Tuesday, October 30, 2012

Spring Tide, Neap Tide

Almost as if the media had just discovered that there are such a things as tides, every third report on Hurricane Sandy yesterday had some person knee-deep in water reporting that things are a lot worse because it is now Full Moon. So how much of a difference does that make?

Well, first of all, the difference would be the same even if Sandy had arrived at a period of New Moon. In both cases, Sun-earth-moon, or Sun-moon-earth are aligned. This means that the gravitational pull of both the moon and the sun are acting on the ocean directly from the same angle. By night the moon, by day the sun, pulls the water toward itself, and the tides are then higher, the ebbs lower. This is known as “spring tide” because the waters sort of leap higher in the direction of these bodies relative to the earth.

Conversely, at neap tides, when the moon is in its quarter phases and at 90° to the sun as seen from the earth, the magnetic pull of the sun and moon are opposed, hence the tides are lower. But by how much? Enough to justify the media in underlining that difference in its reportage?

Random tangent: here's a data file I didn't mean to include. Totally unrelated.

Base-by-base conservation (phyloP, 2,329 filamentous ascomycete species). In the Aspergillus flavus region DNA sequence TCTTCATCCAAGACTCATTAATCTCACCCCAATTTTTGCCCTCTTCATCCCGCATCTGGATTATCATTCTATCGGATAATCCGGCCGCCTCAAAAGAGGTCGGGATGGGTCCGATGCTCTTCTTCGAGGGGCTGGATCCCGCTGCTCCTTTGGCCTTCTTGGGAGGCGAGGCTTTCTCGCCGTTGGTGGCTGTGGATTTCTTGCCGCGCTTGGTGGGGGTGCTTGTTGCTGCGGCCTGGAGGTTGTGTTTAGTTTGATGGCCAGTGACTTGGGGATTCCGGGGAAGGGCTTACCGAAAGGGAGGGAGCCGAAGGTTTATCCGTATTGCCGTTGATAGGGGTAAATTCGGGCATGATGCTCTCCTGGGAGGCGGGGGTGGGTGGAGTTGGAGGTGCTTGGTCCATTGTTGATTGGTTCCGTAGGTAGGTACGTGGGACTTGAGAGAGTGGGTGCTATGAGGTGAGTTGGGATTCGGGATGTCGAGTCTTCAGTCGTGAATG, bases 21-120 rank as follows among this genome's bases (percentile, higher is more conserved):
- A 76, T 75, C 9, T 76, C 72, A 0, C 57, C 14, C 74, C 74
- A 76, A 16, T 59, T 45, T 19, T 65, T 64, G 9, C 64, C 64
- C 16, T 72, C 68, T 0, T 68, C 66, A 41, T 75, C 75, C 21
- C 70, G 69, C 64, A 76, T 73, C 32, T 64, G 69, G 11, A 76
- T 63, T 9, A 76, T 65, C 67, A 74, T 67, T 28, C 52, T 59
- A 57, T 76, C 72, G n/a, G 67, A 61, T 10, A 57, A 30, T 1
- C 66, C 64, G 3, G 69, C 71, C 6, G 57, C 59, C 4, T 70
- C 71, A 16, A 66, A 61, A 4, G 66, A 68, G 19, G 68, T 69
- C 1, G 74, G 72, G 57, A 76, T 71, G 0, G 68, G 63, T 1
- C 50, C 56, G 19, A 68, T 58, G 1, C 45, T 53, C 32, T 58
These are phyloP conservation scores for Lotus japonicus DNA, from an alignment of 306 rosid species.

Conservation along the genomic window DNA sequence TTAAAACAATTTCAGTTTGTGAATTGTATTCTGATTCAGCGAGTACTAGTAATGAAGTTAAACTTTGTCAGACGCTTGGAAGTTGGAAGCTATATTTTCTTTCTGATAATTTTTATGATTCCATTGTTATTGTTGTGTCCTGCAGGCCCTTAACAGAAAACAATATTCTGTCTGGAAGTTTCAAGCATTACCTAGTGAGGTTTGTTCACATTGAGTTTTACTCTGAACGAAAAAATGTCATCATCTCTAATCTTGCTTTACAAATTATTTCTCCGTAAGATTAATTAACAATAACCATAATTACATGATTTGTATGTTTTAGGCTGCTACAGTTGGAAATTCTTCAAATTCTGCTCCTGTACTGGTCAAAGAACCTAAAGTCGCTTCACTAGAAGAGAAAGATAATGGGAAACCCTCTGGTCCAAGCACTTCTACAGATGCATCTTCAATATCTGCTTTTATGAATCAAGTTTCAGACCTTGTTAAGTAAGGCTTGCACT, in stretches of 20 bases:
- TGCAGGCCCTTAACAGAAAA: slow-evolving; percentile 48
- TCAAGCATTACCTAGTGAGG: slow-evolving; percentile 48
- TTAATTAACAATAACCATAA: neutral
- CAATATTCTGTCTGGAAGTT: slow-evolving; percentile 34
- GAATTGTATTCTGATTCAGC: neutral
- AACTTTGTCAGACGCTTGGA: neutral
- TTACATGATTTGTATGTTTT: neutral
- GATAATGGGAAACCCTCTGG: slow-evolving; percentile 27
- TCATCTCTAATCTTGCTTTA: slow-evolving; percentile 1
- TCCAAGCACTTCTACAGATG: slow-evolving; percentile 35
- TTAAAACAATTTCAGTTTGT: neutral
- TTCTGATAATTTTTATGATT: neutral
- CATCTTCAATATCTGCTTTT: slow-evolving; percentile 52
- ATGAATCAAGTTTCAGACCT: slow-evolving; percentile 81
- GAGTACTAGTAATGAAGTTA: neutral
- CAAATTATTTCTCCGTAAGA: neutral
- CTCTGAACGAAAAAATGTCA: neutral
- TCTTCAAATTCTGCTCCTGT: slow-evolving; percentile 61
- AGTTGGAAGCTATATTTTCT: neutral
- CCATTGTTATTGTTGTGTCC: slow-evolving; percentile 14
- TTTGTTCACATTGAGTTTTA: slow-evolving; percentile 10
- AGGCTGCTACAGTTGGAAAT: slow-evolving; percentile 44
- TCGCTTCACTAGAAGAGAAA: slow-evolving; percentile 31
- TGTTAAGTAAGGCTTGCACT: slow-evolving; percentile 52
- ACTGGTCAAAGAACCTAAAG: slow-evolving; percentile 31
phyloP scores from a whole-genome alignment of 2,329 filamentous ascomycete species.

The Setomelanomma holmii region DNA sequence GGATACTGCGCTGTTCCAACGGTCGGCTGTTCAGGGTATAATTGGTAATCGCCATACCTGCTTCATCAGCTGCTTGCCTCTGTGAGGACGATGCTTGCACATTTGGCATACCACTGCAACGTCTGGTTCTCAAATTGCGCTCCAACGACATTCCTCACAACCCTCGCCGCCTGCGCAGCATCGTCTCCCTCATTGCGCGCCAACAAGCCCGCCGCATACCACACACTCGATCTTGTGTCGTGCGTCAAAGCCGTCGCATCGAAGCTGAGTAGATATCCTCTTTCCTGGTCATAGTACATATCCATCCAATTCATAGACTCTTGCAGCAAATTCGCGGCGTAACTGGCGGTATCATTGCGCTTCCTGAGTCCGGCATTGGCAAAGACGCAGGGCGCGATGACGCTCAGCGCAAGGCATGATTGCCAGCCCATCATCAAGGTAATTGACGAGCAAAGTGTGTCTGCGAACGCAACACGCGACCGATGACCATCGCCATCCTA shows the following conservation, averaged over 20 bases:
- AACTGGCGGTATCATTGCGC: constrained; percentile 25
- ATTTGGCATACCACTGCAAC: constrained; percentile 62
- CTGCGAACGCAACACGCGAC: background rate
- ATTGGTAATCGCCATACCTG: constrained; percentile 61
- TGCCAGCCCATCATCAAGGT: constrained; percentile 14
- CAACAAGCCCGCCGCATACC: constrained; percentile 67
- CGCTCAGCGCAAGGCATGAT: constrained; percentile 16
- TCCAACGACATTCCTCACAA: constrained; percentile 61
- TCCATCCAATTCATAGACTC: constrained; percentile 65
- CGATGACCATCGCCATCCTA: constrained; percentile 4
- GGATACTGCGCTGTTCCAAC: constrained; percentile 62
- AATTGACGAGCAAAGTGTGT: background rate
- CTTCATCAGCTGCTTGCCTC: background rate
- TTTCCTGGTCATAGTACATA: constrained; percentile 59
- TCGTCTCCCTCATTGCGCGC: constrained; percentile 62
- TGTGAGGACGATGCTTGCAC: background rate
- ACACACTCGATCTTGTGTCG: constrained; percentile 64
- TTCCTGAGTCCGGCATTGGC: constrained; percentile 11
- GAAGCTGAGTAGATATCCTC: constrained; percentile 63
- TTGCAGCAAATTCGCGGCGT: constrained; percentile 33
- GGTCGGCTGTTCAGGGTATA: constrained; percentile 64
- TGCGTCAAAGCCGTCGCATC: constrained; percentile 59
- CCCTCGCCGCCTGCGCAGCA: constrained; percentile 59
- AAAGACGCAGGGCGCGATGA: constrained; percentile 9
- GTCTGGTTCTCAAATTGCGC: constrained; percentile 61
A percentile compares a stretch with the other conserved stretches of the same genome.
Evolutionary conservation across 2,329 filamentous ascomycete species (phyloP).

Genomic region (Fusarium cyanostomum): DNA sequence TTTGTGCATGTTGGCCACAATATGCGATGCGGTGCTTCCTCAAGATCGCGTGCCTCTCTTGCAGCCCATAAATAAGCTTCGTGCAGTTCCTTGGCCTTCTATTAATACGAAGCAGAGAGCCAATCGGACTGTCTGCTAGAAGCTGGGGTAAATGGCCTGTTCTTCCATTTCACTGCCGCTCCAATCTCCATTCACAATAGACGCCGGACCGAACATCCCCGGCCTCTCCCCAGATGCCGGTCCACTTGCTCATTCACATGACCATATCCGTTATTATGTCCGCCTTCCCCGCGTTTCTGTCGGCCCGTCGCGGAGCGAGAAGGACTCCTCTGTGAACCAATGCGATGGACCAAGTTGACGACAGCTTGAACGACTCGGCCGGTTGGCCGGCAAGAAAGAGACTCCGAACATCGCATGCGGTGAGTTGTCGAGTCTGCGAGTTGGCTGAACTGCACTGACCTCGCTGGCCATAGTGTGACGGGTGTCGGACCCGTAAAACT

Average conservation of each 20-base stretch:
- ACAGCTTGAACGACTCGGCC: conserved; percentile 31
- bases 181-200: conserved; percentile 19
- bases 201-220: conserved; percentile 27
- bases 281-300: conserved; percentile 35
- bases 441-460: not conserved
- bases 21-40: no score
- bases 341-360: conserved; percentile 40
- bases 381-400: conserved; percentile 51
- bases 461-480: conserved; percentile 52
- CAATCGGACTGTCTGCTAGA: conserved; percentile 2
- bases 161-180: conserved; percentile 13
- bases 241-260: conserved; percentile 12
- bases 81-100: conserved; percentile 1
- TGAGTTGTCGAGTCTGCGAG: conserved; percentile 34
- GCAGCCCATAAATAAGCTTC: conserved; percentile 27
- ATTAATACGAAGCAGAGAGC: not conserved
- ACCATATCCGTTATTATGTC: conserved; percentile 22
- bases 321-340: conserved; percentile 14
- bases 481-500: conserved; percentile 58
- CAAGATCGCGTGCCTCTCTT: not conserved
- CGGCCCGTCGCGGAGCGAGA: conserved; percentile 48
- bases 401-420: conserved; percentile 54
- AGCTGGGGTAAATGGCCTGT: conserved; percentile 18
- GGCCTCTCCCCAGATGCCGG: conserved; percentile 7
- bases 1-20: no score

Well, Rehoboth Beach, Delaware (once quite near where we used to spend weekends by the seashore when we lived in Virginia) was much in the news yesterday. So, with the help of the Old Farmers Almanac (link), I looked up the higher of two daily tides for October 22 (first quarter, a neap tide day) and October 30 (full moon, spring tide day):

The Higher of Two Daily Tides at Rehoboth Beach, DE (in feet)
Date
Moon Phase
High
Low
Delta
October 22, 2012
First Quarter
4.45
0.57
3.88
October 30, 2012
Full
4.72
0.32
4.40
Neap and spring tide difference this month:
0.52

Well, there is a difference of 6.24 inches. In my case that reaches to just above my ankles. But the fullness of the moon is a rather indirect way of signaling a rise in the sea level by six inches for about a minute or so.

1 comment:

  1. Thanks for the explanation and a bit of perspective.

    ReplyDelete